Vision for The Point
- Widespread recognition that Calvert Vaux played a pivotal role in the development of Central Park and the American Picturesque movement that influenced development of parks, country estates and suburbs across 19th– and early 20th-century America;
- A fully restored Hoyt mansion with one or more resident partners compatible with historic interiors restored to the Secretary of the Interiors Standards and willing to give CVPA access for regular public tours and special events;
- A restored landscape showing Vaux’s contributions to the development of American Picturesque design and accessible for regular tours;
- A restored barn complex with three or more compatible tenants including CVPA and Boston Architectural College (BAC) Field School that help support site operating costs;
- A CVPA organization with the capacity to manage and program the site and ensure sustainability for its restorations and building uses, as well as ongoing education about Calvert Vaux.
(Note: Both the Lydig and Blanche Livingston Hoyt family mansion and the overall site were historically known as The Point.)
Calvert Vaux biographer Francis Kowsky suggests that at The Point, Vaux worked out picturesque concepts he (Vaux) would use two years later in designing Central Park, where he played the under-recognized leadership role in the Park’s development. Marrying nature and architecture in the tradition of the English picturesque, Vaux ensured continued exploration and impact of ideas pursued by his partner Andrew Jackson Downing prior to that man’s untimely death in 1852. By bringing forward Downing’s work, Vaux played a foundational role in the development of the picturesque as America’s dominant aesthetic at Central Park, at Brooklyn’s Prospect Park, in the American country estate and in the design of city parks and suburbs across the United States.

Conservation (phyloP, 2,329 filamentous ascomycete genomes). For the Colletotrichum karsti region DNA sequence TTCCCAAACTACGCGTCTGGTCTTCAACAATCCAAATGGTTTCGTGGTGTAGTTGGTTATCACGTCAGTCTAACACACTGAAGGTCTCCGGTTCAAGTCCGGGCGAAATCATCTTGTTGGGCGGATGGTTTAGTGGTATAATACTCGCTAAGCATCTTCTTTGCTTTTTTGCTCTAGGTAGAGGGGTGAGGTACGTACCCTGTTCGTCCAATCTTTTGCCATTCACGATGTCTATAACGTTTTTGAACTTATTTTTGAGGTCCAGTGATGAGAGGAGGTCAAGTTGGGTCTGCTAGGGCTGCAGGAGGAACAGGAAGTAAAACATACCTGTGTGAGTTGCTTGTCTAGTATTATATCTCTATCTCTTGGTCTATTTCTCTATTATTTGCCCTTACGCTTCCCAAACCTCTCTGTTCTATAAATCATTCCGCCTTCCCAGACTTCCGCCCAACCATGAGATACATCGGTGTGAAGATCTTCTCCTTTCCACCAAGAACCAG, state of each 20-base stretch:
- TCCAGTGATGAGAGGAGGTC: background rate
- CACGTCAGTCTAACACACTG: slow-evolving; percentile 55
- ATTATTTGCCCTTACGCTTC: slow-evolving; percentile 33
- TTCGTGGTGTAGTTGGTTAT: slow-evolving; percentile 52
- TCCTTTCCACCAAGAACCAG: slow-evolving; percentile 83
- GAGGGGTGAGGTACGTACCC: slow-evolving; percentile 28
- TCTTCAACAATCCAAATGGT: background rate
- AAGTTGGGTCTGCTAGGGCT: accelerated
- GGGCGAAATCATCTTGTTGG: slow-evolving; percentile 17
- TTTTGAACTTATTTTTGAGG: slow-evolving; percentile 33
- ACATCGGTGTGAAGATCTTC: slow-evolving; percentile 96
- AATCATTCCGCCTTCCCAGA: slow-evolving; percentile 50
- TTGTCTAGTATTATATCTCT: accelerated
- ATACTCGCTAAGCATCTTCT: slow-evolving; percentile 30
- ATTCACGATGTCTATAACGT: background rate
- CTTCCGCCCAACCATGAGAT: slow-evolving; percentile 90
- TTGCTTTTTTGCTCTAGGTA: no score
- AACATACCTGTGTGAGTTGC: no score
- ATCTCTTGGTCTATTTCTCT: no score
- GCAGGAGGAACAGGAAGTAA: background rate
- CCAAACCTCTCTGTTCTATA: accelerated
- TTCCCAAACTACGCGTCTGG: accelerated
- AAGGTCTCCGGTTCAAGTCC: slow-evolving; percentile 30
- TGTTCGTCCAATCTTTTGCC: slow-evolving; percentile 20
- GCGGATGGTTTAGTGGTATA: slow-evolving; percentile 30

Christopher Nolan, Vice President for Landscape Design at Central Park Conservancy and New York City-appointed Park Manager for Central Park has noted,
Designed two years before architect Calvert Vaux persuaded Frederick Law Olmsted to partner with him on an entry to the competition for the design of New York City’s Central Park, Hoyt House and its promontory setting (known both individually and together as “The Point”), stand as a seminal example of the approach to picturesque design that Vaux, in partnership with Olmsted, would further develop and apply on a civic scale in Central Park. In this regard, the seeds for Central Park and for Vaux and Olmsted’s legacy – from the launching of the park movement, to the founding of the profession of landscape architecture, to the shaping of the American landscape for generations to come – were all planted at The Point.
The Point has languished unoccupied and deteriorating for more than half a century. Today the pace of deterioration is accelerating quickly. We recently stabilized a major feature, the South Portico, which was in imminent jeopardy of collapse, only to face immediately a new, threatening hole in the foundation. We are currently working to seal the building envelope against such compromises. We are also working to reopen the historic Hoyt Carriageway Bridge that provides access from The Point’s historic entry on Old Albany Post Road in Staatsburg. Consultant reports prepared in 2020 to document grant applications set the cost of restorations, site redevelopment and recruiting new tenants at more than $25 million. The Hudson Valley has many historic mansions and estates, and most of the uses for which The Point’s buildings could be redeployed could be realized with much less expensive renovations at other, less deteriorated properties. This makes it challenging to conceive a business model that will support such extensive restoration. We believe that the position held by both Vaux and The Point in the development of American Picturesque design and the opportunity to use the site to interpret Vaux’s role, gives the site, with its Vaux-designed Hoyt mansion and landscape, a unique value that can help make the extent of needed restoration feasible. Rather than depending on a single tenant or developer to cobble a business model capable of supporting the extensive restorations needed, Calvert Vaux Preservation Alliance seeks a model with multiple tenants who have compatible missions who can help diversify funding sources for the project.